It was a crucial night for the Democrat presidential candidates with five primary states on the line and 384 delegates up for grabs. Party frontrunner Hillary Clinton was denied a five-state sweep after her rival Bernie Sanders unexpectedly took home a victory in Rhode Island. Nevertheless, Clinton's wins left her with at least 90% of the delegates needed to win the nomination, when superdelegates are counted.
Maryland (95 delegates)
Maryland was the first state called for Clinton, but one of the last to begin supplying results. Early in the day, a judge ruled that four polling locations in Baltimore had opened late, thus forcing polling to remain open an hour later. With 92% of the results reporting, Clinton held a sizeable lead against Sanders, 63.1% to 33.0%. Of the state's 95 available delegates, 53 had been allocated to Clinton and 24 to Sanders. Another 18 delegates were not allocated at time of publishing.
Delaware (21 delegates)
Delaware was the second race to be called, another victory for Clinton. The First State, which released all of its results just three hours after polls closed, saw Clinton nab 59.8% of the vote compared to Sanders' 39.2%. With 100% of the results reporting, Clinton was awarded 12 of the state's 21 delegates and Sanders was awarded nine delegates.
Pennsylvania (189 delegates)
The night's biggest prize, Pennsylvania, was called as Clinton's third victory of the night. With 91% of the results reporting in the Keystone, Clinton led 55.7% to Sanders' 43.4%. Of the state's 189 delegates, Clinton was awarded 91 and Sanders was allocated 59. The remaining 39 delegates were not allocated at the time of publishing.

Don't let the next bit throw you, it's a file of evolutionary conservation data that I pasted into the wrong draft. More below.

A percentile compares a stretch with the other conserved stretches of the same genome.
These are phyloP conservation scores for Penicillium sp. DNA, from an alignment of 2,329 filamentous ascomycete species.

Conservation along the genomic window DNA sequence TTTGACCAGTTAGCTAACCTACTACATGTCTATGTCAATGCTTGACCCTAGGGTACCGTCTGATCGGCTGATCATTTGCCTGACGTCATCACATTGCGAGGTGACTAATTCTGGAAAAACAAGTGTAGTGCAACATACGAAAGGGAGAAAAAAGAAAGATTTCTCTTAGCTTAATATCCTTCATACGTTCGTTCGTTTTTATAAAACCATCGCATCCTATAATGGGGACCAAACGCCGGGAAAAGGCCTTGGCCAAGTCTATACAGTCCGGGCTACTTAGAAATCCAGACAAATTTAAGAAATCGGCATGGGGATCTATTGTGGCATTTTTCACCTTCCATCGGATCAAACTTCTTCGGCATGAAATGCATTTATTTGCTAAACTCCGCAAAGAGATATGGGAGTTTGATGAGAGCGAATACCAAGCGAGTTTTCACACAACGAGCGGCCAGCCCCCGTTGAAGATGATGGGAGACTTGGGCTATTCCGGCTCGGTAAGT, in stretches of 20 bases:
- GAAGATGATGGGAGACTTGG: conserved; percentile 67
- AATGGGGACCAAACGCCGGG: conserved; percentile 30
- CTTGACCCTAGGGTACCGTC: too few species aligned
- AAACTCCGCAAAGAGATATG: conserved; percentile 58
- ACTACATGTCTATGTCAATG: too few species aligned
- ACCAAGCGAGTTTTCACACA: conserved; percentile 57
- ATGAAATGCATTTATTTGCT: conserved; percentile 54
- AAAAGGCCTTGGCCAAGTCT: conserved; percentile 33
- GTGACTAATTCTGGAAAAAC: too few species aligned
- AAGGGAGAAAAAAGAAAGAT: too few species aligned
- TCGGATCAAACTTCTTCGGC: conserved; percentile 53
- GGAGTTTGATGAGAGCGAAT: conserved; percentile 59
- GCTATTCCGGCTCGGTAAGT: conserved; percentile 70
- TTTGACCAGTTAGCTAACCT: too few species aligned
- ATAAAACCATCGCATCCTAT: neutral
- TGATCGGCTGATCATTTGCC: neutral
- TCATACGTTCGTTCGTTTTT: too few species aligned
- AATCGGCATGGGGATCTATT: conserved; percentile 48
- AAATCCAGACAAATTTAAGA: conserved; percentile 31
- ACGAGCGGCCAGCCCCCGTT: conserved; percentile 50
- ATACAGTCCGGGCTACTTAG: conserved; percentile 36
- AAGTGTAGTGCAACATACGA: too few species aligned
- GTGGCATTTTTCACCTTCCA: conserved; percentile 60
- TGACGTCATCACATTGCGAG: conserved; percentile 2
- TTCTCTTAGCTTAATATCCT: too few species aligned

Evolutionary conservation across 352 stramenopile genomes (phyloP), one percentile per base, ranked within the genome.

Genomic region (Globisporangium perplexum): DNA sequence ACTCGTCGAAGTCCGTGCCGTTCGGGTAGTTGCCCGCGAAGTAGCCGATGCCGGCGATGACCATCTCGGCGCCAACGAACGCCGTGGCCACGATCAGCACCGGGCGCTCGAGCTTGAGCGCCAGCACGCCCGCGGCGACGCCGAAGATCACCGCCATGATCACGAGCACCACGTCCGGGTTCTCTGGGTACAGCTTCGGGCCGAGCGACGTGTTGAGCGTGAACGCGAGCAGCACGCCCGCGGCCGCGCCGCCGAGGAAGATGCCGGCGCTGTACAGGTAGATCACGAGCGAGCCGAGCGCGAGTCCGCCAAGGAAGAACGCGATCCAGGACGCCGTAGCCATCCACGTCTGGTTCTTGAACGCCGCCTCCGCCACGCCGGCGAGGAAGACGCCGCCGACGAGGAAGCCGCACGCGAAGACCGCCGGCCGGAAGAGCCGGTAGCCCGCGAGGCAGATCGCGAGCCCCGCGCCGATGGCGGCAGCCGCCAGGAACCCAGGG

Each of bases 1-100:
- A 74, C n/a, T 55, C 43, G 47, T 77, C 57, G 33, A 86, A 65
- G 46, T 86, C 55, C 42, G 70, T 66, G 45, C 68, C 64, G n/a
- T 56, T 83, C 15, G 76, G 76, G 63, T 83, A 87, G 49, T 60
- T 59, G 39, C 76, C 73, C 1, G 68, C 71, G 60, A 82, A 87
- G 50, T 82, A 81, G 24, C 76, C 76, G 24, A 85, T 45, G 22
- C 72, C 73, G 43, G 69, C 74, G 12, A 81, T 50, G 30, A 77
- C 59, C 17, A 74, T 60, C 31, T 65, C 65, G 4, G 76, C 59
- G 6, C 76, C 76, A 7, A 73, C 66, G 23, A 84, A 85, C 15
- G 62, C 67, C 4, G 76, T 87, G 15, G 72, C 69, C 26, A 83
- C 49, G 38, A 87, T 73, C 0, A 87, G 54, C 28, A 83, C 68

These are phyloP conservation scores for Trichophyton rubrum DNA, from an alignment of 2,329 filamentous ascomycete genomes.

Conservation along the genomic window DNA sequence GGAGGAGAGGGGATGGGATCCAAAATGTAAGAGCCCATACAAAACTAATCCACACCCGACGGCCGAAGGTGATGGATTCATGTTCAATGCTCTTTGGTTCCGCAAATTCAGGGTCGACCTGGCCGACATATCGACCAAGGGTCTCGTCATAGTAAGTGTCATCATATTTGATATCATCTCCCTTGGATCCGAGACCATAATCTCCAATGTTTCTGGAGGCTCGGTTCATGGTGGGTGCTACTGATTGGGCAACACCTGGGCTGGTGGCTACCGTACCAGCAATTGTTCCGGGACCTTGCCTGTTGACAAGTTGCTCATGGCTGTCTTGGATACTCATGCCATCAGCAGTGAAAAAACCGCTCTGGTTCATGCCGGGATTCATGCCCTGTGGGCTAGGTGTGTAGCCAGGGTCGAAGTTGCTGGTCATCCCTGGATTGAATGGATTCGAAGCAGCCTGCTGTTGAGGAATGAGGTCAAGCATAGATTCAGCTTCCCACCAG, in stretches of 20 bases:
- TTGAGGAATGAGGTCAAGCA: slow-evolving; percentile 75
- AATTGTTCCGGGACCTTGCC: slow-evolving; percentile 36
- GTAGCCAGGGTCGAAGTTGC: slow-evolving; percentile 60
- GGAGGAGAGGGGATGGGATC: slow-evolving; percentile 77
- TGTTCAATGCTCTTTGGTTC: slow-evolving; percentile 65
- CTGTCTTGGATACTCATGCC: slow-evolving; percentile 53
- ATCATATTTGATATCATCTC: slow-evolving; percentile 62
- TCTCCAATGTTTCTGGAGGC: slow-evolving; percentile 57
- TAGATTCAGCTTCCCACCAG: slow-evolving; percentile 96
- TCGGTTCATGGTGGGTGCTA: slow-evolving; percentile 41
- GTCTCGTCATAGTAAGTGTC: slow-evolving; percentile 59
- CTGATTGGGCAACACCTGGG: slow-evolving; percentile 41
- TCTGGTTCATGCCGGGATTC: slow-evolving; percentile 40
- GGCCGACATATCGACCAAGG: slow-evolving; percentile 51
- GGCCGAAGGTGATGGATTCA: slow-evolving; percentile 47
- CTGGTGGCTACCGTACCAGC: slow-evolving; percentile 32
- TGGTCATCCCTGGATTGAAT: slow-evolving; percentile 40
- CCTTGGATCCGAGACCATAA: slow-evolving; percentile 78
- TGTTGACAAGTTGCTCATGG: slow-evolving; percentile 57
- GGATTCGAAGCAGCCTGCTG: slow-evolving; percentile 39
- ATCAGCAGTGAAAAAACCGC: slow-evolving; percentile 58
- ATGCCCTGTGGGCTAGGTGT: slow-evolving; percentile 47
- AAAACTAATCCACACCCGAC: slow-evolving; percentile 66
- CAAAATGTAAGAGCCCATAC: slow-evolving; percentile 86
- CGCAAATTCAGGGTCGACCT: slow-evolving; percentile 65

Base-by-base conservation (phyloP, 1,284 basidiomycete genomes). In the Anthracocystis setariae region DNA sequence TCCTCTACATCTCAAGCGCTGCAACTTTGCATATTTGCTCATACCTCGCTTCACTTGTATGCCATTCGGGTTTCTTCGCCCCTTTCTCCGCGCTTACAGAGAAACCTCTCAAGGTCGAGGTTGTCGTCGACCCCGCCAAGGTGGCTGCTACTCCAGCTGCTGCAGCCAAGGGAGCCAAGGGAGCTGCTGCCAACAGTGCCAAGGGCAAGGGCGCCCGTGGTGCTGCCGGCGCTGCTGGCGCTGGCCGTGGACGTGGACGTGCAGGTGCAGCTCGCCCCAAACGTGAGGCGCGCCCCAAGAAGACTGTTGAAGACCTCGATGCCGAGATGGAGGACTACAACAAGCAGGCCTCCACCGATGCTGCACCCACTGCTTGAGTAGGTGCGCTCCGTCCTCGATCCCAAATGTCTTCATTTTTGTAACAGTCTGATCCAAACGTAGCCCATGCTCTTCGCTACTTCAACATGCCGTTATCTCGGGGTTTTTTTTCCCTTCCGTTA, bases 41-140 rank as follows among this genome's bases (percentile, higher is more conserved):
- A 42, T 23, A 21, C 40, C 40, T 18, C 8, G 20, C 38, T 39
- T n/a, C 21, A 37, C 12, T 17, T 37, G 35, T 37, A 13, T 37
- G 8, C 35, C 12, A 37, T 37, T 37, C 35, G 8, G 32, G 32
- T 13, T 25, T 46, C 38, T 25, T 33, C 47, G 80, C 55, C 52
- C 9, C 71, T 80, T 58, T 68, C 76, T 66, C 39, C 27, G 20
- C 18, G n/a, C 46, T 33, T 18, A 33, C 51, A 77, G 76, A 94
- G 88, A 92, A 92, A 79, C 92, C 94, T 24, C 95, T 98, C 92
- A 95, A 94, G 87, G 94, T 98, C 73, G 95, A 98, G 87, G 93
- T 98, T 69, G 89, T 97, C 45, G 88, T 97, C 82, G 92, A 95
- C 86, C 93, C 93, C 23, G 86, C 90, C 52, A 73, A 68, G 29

Rhode Island (24 delegates)
Sanders' first and only win came when the fourth state of the night, Rhode Island, was called at 9.11pm EDT/2.11am BST. With 100% of the results reporting, Sanders won with a nearly 12 point lead, 55.0% to 43.3%. Of the state's 24 delegates, Sanders took 13 and Clinton grabbed 11. While Clinton was expected to win in the Ocean State, polls prior to the primary revealed she only held a minor single digit lead over Sanders.
Connecticut (55 delegates)
The most contentious state of the night was Connecticut, which was too close to call for a majority of the night. Sanders held on to an early lead for much of the night, but the race was officially called for Clinton at 10.31pm EDT/3.31am BST. The win was Clinton's fourth and final win of the night. With 94% of the results reporting, Clinton led 51.2% to 47.0%. Of the state's 55 delegates, 27 delegates were allocated to Clinton and 24 for Sanders. The remaining four delegates were not allocated at the time of publishing.
With her four victories, Clinton's delegate lead jumped to 1,622 to Sanders' 1,282. However, her lead jumps to 2,141— just shy of the 2,383 delegates needed for the nomination — to Sanders' 1,321 when superdelegates are counted. The two remaining Democratic candidates will face off once again on 3 May in Indiana and on 10 May in West Virginia.